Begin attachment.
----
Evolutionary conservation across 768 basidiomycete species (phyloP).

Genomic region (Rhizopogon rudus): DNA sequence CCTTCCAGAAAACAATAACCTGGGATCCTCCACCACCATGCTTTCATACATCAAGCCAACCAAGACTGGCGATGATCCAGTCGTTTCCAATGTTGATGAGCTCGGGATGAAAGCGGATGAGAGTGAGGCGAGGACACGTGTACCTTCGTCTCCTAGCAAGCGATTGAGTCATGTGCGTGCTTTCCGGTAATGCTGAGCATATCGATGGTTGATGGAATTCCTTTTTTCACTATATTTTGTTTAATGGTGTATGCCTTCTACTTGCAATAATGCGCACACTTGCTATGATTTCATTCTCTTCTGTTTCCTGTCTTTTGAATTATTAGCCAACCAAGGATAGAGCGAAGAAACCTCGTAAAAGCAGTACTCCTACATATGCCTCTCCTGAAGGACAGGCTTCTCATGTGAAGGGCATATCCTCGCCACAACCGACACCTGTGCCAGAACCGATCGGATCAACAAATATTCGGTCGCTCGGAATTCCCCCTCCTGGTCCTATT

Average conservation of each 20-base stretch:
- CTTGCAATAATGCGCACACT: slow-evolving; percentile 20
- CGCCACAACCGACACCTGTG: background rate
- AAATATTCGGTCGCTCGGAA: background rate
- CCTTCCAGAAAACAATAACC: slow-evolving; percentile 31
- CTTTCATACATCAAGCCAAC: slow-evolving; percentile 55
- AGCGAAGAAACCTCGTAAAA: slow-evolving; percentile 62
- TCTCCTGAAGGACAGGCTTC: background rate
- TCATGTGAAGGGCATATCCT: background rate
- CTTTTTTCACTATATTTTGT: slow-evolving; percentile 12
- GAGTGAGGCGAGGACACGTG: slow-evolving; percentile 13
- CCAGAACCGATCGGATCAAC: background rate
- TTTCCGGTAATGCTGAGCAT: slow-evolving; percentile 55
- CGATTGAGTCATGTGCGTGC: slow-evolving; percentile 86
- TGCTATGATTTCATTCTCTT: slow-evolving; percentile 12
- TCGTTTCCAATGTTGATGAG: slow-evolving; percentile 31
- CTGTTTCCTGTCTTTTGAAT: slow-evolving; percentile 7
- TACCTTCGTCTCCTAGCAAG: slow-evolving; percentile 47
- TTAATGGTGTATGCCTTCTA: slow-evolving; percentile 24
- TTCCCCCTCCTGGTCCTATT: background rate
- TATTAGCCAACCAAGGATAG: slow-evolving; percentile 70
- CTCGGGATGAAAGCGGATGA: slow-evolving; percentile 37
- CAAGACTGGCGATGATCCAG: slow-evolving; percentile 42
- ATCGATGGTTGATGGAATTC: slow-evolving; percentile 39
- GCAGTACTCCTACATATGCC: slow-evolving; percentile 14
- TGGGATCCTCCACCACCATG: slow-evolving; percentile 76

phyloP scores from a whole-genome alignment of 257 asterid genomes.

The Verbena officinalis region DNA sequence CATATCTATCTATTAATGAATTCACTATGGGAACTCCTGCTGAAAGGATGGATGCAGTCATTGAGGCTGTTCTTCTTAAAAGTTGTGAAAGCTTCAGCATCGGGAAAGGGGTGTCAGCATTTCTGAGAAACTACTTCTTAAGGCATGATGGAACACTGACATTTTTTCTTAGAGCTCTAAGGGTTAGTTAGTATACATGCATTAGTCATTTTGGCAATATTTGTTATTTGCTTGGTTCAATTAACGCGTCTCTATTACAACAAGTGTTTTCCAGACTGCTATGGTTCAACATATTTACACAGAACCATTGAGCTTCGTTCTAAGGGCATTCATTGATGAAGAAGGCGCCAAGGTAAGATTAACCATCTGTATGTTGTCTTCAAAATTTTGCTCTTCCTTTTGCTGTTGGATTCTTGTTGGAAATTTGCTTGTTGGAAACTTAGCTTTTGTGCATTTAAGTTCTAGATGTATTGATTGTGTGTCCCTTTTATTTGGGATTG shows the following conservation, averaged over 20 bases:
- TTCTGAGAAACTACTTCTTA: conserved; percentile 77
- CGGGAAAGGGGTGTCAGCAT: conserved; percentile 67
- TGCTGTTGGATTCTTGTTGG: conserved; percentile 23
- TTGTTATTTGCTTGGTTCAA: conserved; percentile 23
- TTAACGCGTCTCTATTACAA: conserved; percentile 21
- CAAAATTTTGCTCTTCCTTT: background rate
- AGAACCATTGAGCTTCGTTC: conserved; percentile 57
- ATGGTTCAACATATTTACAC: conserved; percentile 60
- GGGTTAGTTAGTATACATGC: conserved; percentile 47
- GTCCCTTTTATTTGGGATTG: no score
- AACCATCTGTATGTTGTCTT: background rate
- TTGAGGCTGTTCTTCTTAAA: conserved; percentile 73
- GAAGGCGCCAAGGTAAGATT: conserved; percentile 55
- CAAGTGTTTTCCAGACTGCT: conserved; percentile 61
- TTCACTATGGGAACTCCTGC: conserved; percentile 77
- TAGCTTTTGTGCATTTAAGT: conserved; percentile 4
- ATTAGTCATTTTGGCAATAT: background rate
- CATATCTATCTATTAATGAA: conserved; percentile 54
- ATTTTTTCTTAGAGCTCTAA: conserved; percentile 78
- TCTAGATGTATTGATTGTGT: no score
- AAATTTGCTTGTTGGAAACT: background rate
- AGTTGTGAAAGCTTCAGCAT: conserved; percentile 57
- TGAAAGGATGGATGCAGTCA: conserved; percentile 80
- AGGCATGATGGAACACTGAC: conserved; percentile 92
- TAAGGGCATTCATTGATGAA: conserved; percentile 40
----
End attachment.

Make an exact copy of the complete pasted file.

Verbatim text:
Evolutionary conservation across 768 basidiomycete species (phyloP).

Genomic region (Rhizopogon rudus): DNA sequence CCTTCCAGAAAACAATAACCTGGGATCCTCCACCACCATGCTTTCATACATCAAGCCAACCAAGACTGGCGATGATCCAGTCGTTTCCAATGTTGATGAGCTCGGGATGAAAGCGGATGAGAGTGAGGCGAGGACACGTGTACCTTCGTCTCCTAGCAAGCGATTGAGTCATGTGCGTGCTTTCCGGTAATGCTGAGCATATCGATGGTTGATGGAATTCCTTTTTTCACTATATTTTGTTTAATGGTGTATGCCTTCTACTTGCAATAATGCGCACACTTGCTATGATTTCATTCTCTTCTGTTTCCTGTCTTTTGAATTATTAGCCAACCAAGGATAGAGCGAAGAAACCTCGTAAAAGCAGTACTCCTACATATGCCTCTCCTGAAGGACAGGCTTCTCATGTGAAGGGCATATCCTCGCCACAACCGACACCTGTGCCAGAACCGATCGGATCAACAAATATTCGGTCGCTCGGAATTCCCCCTCCTGGTCCTATT

Average conservation of each 20-base stretch:
- CTTGCAATAATGCGCACACT: slow-evolving; percentile 20
- CGCCACAACCGACACCTGTG: background rate
- AAATATTCGGTCGCTCGGAA: background rate
- CCTTCCAGAAAACAATAACC: slow-evolving; percentile 31
- CTTTCATACATCAAGCCAAC: slow-evolving; percentile 55
- AGCGAAGAAACCTCGTAAAA: slow-evolving; percentile 62
- TCTCCTGAAGGACAGGCTTC: background rate
- TCATGTGAAGGGCATATCCT: background rate
- CTTTTTTCACTATATTTTGT: slow-evolving; percentile 12
- GAGTGAGGCGAGGACACGTG: slow-evolving; percentile 13
- CCAGAACCGATCGGATCAAC: background rate
- TTTCCGGTAATGCTGAGCAT: slow-evolving; percentile 55
- CGATTGAGTCATGTGCGTGC: slow-evolving; percentile 86
- TGCTATGATTTCATTCTCTT: slow-evolving; percentile 12
- TCGTTTCCAATGTTGATGAG: slow-evolving; percentile 31
- CTGTTTCCTGTCTTTTGAAT: slow-evolving; percentile 7
- TACCTTCGTCTCCTAGCAAG: slow-evolving; percentile 47
- TTAATGGTGTATGCCTTCTA: slow-evolving; percentile 24
- TTCCCCCTCCTGGTCCTATT: background rate
- TATTAGCCAACCAAGGATAG: slow-evolving; percentile 70
- CTCGGGATGAAAGCGGATGA: slow-evolving; percentile 37
- CAAGACTGGCGATGATCCAG: slow-evolving; percentile 42
- ATCGATGGTTGATGGAATTC: slow-evolving; percentile 39
- GCAGTACTCCTACATATGCC: slow-evolving; percentile 14
- TGGGATCCTCCACCACCATG: slow-evolving; percentile 76

phyloP scores from a whole-genome alignment of 257 asterid genomes.

The Verbena officinalis region DNA sequence CATATCTATCTATTAATGAATTCACTATGGGAACTCCTGCTGAAAGGATGGATGCAGTCATTGAGGCTGTTCTTCTTAAAAGTTGTGAAAGCTTCAGCATCGGGAAAGGGGTGTCAGCATTTCTGAGAAACTACTTCTTAAGGCATGATGGAACACTGACATTTTTTCTTAGAGCTCTAAGGGTTAGTTAGTATACATGCATTAGTCATTTTGGCAATATTTGTTATTTGCTTGGTTCAATTAACGCGTCTCTATTACAACAAGTGTTTTCCAGACTGCTATGGTTCAACATATTTACACAGAACCATTGAGCTTCGTTCTAAGGGCATTCATTGATGAAGAAGGCGCCAAGGTAAGATTAACCATCTGTATGTTGTCTTCAAAATTTTGCTCTTCCTTTTGCTGTTGGATTCTTGTTGGAAATTTGCTTGTTGGAAACTTAGCTTTTGTGCATTTAAGTTCTAGATGTATTGATTGTGTGTCCCTTTTATTTGGGATTG shows the following conservation, averaged over 20 bases:
- TTCTGAGAAACTACTTCTTA: conserved; percentile 77
- CGGGAAAGGGGTGTCAGCAT: conserved; percentile 67
- TGCTGTTGGATTCTTGTTGG: conserved; percentile 23
- TTGTTATTTGCTTGGTTCAA: conserved; percentile 23
- TTAACGCGTCTCTATTACAA: conserved; percentile 21
- CAAAATTTTGCTCTTCCTTT: background rate
- AGAACCATTGAGCTTCGTTC: conserved; percentile 57
- ATGGTTCAACATATTTACAC: conserved; percentile 60
- GGGTTAGTTAGTATACATGC: conserved; percentile 47
- GTCCCTTTTATTTGGGATTG: no score
- AACCATCTGTATGTTGTCTT: background rate
- TTGAGGCTGTTCTTCTTAAA: conserved; percentile 73
- GAAGGCGCCAAGGTAAGATT: conserved; percentile 55
- CAAGTGTTTTCCAGACTGCT: conserved; percentile 61
- TTCACTATGGGAACTCCTGC: conserved; percentile 77
- TAGCTTTTGTGCATTTAAGT: conserved; percentile 4
- ATTAGTCATTTTGGCAATAT: background rate
- CATATCTATCTATTAATGAA: conserved; percentile 54
- ATTTTTTCTTAGAGCTCTAA: conserved; percentile 78
- TCTAGATGTATTGATTGTGT: no score
- AAATTTGCTTGTTGGAAACT: background rate
- AGTTGTGAAAGCTTCAGCAT: conserved; percentile 57
- TGAAAGGATGGATGCAGTCA: conserved; percentile 80
- AGGCATGATGGAACACTGAC: conserved; percentile 92
- TAAGGGCATTCATTGATGAA: conserved; percentile 40